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SEGALL v. FOOD FAIR STORES

UNITED STATES DISTRICT COURT EASTERN DISTRICT OF PENNSYLVANIA


June 16, 1960

Ann SEGALL and Samuel Segall
v.
FOOD FAIR STORES, INC.

The opinion of the court was delivered by: DUSEN

Although this Motion to dismiss the action alleges lack of jurisdiction as its basis, the record shows jurisdiction over the named defendant so that the Motion will be treated as one alleging failure to state a claim upon which relief can be granted. Cf. F.R.Civ.P. 12(b)(6), 28 U.S.C.A. In view of the affidavits and depositions filed by both parties to supplement the pending Motion, it will be considered as a Motion for Summary Judgment under F.R.Civ.P. 56. See F.R.Civ.P. 12(b).

The affidavits and depositions make clear that the Atlantic City, New Jersey, store mendtioned in the Complaint was owned or leased and operated by Food Fair Stores Atlantic, Inc., a New Jersey corporation, on the date of the alleged accident at the store in January 1958 (see pp. 11, 17, 5-6, and 19-20 of Forman Deposition, being Document No. 10, and pp. 4 & 6 of Burgess Deposition, being Document No. 11, as well as affidavit of April 28, 1960, being Document No. 14). However, the Complaint does not make clear the grounds upon which the defendant parent corporation is claimed to be liable for the acts of Food Fair Atlantic, Inc., and its employees and agents. Although the rules only require a notice -- pleading of the plaintiff's claim, F.R.C.iv.P. 8(a)(2) specifically requires 'a short and plain statement of the claim showing that the pleader is entitled to relief.' The defendant is entitled to notice of the alleged grounds upon which plaintiffs claim it is liable for the alleged tort of its subsidiary.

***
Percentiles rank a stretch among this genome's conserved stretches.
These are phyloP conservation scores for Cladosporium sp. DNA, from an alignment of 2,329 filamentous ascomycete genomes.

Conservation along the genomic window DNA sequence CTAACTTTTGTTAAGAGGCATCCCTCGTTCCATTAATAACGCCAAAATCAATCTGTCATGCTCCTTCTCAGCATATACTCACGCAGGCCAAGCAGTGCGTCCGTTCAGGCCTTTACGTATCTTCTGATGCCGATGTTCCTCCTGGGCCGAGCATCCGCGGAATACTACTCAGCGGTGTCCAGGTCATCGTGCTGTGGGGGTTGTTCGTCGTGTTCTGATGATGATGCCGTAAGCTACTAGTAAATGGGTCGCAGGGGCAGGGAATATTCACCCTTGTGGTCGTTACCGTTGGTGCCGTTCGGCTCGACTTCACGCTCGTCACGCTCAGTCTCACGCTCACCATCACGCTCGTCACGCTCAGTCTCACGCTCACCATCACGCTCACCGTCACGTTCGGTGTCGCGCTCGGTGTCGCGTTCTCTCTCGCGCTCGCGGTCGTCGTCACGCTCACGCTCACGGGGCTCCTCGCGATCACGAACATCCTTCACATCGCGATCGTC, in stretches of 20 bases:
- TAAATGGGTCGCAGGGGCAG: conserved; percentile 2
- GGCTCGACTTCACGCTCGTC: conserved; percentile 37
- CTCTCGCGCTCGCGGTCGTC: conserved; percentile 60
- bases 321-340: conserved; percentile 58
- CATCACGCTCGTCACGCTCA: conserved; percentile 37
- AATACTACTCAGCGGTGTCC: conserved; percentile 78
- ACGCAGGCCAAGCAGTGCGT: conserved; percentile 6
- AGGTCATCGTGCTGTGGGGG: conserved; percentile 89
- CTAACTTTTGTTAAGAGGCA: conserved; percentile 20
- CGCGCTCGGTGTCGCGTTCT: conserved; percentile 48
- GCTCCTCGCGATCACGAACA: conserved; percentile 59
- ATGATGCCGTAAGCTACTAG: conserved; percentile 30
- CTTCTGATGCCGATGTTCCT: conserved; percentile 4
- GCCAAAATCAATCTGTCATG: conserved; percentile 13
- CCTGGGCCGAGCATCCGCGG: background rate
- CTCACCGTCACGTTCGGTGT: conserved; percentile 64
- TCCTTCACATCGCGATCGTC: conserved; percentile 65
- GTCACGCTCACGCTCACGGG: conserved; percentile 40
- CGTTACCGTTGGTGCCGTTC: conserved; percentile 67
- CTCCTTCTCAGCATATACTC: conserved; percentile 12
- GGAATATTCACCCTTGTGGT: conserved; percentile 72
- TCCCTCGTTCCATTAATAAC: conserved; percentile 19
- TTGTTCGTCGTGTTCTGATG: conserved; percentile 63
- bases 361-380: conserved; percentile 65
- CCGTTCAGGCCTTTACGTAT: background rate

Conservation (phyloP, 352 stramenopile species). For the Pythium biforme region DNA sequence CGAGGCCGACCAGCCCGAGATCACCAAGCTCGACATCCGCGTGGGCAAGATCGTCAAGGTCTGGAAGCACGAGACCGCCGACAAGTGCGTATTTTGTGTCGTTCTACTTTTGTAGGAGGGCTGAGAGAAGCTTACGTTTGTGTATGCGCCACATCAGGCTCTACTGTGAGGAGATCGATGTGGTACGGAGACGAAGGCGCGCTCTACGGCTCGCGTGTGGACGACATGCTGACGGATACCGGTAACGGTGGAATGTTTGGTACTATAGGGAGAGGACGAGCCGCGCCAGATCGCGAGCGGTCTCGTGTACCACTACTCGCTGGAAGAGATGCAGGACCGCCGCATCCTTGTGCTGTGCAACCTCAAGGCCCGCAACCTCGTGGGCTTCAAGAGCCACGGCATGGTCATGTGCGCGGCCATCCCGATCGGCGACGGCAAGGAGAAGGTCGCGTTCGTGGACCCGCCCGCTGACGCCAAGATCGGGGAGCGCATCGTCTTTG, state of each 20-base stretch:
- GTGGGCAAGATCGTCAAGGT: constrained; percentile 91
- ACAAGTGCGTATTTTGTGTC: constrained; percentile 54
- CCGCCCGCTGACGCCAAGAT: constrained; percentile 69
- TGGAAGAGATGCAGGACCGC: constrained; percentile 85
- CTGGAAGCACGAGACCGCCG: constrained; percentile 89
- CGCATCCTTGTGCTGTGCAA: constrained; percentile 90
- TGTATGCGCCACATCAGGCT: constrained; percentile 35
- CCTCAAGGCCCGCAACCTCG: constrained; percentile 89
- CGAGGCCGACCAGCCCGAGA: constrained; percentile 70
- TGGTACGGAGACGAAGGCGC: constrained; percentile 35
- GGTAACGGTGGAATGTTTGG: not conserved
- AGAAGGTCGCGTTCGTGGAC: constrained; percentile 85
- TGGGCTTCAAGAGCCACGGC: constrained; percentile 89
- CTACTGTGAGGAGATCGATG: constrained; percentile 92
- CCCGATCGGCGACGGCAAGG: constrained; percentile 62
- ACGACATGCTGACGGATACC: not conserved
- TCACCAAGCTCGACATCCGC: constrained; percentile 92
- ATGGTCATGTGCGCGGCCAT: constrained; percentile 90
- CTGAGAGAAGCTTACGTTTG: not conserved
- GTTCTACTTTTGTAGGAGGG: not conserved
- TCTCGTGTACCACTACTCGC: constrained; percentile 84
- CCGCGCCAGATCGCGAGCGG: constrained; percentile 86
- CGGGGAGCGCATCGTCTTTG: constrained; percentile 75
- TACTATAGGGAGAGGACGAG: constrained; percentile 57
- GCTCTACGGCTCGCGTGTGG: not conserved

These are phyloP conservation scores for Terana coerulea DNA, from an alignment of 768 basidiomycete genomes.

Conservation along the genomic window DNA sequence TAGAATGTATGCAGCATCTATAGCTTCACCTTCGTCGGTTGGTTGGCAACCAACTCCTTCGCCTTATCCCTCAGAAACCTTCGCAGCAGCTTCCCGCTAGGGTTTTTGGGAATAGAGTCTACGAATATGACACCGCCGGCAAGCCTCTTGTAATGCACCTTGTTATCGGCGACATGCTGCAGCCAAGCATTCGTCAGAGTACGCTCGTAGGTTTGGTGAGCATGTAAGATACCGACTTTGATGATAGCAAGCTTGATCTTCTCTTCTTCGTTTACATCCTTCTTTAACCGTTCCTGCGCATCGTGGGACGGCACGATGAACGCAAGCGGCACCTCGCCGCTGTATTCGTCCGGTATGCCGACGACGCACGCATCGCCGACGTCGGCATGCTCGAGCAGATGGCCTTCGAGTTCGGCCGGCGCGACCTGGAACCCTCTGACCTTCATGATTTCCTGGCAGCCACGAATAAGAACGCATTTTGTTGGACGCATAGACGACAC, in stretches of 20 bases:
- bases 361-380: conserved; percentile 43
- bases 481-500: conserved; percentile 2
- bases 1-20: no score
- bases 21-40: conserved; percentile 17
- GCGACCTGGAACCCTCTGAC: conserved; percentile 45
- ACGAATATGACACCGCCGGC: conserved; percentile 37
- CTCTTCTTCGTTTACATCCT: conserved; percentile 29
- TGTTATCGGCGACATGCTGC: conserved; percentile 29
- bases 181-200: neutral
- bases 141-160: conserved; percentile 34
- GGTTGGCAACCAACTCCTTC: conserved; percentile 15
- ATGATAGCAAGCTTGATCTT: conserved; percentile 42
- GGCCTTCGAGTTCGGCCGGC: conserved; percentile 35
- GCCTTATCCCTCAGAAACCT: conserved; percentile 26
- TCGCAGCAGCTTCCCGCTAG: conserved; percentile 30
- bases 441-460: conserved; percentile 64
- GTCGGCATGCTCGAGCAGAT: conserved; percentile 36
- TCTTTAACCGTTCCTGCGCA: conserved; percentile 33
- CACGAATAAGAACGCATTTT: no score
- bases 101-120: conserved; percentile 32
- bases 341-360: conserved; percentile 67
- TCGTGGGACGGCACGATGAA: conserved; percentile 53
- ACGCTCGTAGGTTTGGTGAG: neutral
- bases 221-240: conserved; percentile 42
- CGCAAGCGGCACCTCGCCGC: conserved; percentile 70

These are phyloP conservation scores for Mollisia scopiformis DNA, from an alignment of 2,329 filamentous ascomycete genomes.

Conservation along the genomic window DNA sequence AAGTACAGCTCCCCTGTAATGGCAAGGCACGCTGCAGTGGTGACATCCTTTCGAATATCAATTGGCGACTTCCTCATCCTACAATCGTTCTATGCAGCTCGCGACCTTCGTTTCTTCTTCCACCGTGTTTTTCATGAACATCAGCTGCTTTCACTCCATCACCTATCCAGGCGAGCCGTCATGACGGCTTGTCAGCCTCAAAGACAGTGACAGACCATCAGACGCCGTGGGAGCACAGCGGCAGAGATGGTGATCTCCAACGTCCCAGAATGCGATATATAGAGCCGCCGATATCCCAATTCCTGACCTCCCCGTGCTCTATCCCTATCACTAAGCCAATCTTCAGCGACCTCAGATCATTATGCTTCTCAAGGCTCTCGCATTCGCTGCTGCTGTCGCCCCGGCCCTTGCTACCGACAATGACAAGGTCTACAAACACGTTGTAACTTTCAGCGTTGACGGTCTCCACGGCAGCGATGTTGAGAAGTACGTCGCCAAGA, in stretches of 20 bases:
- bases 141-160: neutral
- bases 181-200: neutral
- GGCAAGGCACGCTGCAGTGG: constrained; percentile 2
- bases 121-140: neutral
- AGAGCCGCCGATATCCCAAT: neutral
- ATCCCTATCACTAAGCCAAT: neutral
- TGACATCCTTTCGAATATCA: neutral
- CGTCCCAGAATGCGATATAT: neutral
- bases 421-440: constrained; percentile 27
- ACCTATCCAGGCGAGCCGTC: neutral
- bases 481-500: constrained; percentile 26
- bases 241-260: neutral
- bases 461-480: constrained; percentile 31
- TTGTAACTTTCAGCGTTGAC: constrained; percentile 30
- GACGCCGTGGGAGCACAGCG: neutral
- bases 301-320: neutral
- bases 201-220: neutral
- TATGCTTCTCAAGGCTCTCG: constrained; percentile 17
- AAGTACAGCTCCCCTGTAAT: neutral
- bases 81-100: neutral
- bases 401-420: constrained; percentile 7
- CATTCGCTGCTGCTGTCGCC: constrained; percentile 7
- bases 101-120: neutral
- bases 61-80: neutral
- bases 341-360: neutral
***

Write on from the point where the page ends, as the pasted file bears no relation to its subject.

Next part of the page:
The fact that a corporation chooses to do its business in different states through separate corporate subsidiaries organized under the laws of those states does not make, automatically, the parent corporation liable for the torts of such subsidiaries in the states where these subsidiaries do business. As stated by Judge Grim in Fitzgerald v. Hilton Hotels Corporation et al., D.C.E.D.Pa.1960, 183 F.Supp. 342, 343. 'Every corporation has the status of a separate legal person * * *.' The mistaken listing of the parent as the licensee on the Atlantic City License posted in the store (see affidavit of April 11, 1960, being Document No. 12) would not make the defendant liable for this New Jersey corporation's torts, since the record shows that, although defendant once operated this store, this New Jersey corporation has owned and operated it since May 1956 (see Affidavit of April 28, 1960, being Document No. 14).

 Under these circumstances, plaintiffs will be granted thirty days within which to file a motion for leave to file an Amended Complaint, with a copy of such proposed Complaint, in compliance with F.R.Civ.P. 8, attached. If such motion is not filed within thirty days, defendant may submit an order dismissing the action against this defendant, with prejudice. *fn1"


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